As DeWanna Bonner notched a pair of free throws in Game 5 of the 2022 WNBA semifinals, sending the Sun to the WNBA Finals and closing the curtain on the Sky’s season, Candace Parker was visibly frustrated.

The two-time WNBA champion was looking to make Chicago the first team to win back-to-back titles since the Sparks—the franchise that she started her WNBA career—did in 2001 and ’02. Even with the defeat on her home court, Chicago gave Parker the dream of a lifetime: playing in her hometown while also winning a title in the city where she fell in love with the “orange ball.”

But as the final buzzer sounded inside Wintrust Arena on Sept. 9, the speculation of whether Parker would in a Sky uniform for the 2023 season became a resounding topic. (She only signed a two-year contract with Chicago ahead of the ’21 season.) What’s more, Parker’s mindset ahead of the ‘22 season was that it would likely be her last, though she left a small crevice of opportunity, stating “I don’t know what future holds” in an interview with NBA TV’s Kristen Ledlow

In Parker’s two-year run with the Sky, she scored 728 points. 

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Turns out, in a surprising shockwave for this year’s WNBA offseason, it was Parker’s final game with the Sky as the seven-time All-Star announced Saturday on Instagram that she will join the reigning WNBA champion Aces for the ’23 season. While all eyes have been situated on the sweepstakes for Breanna Stewart—who reportedly narrowed her free agency options to joining the Liberty or returning to the Storm on Sunday—Parker’s move back to the West coast is a tumultuous shift in the WNBA landscape. Las Vegas already boasts a star-studded team with multiple No. 1 draft picks in its starting lineup (two-time MVP A’ja Wilson, ’22 All-Star Kelsey Plum, ’22 Most Improved Player Jackie Young), plus ’22 Finals MVP Chelsea Gray, who was Parker’s teammate in L.A. when the Sparks won the title in ’16. It was also reported by Howard Medgal of The Next that two-time WNBA champion Alysha Clark has agreed to join the Aces’ lineup, adding an elite three-point shooter to the already stacked roster.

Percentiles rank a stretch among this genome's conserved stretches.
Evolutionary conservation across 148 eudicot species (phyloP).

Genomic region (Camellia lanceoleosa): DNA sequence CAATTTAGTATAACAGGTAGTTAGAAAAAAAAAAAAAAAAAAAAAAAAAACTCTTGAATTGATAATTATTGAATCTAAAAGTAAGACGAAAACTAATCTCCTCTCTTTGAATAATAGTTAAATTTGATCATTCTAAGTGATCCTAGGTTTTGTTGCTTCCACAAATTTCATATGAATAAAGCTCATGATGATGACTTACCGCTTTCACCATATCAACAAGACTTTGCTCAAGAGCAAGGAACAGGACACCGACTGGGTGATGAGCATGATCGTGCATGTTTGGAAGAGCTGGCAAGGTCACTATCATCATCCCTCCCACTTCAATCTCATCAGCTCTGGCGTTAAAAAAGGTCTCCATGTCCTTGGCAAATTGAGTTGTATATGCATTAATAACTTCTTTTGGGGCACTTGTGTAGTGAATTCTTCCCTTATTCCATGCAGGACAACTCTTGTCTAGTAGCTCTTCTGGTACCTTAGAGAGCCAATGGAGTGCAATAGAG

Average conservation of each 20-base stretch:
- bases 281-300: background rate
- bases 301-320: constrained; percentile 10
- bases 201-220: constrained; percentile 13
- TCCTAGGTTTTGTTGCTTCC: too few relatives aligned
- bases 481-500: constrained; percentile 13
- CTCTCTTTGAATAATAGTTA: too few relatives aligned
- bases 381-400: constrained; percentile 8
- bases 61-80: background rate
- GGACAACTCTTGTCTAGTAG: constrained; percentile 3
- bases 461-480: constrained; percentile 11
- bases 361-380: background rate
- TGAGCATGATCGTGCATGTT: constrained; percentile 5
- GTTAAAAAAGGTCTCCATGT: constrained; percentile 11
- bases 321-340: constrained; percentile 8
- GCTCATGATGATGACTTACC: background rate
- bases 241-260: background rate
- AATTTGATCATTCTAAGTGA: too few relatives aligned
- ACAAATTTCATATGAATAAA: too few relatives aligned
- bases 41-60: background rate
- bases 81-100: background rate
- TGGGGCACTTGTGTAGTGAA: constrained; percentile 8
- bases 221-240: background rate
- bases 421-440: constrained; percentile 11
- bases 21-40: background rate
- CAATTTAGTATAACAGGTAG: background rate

As Parker’s news sparked tons of reaction on social media, at the heart of her decision to join her third WNBA franchise was the same as the previous two instances: her family, her “reason” and her “purpose.”

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But this time around, instead of Parker relishing the moments of eating dinner with her dad or being spoiled with pregame meals from her mom in the Windy City, she’s reached a point in her career every elite player with kids and a family eventually gets to. It’s no longer solely about Parker, who credits her daughter, Lailaa, for always sacrificing and supporting her, even when times were hard. 

Parker, who was living in Los Angeles in the winter and playing in Chicago during the summer, will no longer have to reside 30 hours away from her daughter (who is starting high school in August), her wife, Anna Petrakova, and her son, Airr Larry Petrakov Parker, who turns one on Feb. 11. Her excursions between the game she loves and home will now only be four hours away, allowing Parker to be present for a lot more of moments with those who provide her with the “greatest joy.” 

“I can’t be without them for parts of the season when Lailaa is in school, and I won’t miss her volleyball games or school dances simply because of distance,” Parker said in her note.

Parker has also said that her daughter is the reason she revealed her marriage with Petrakova to the public.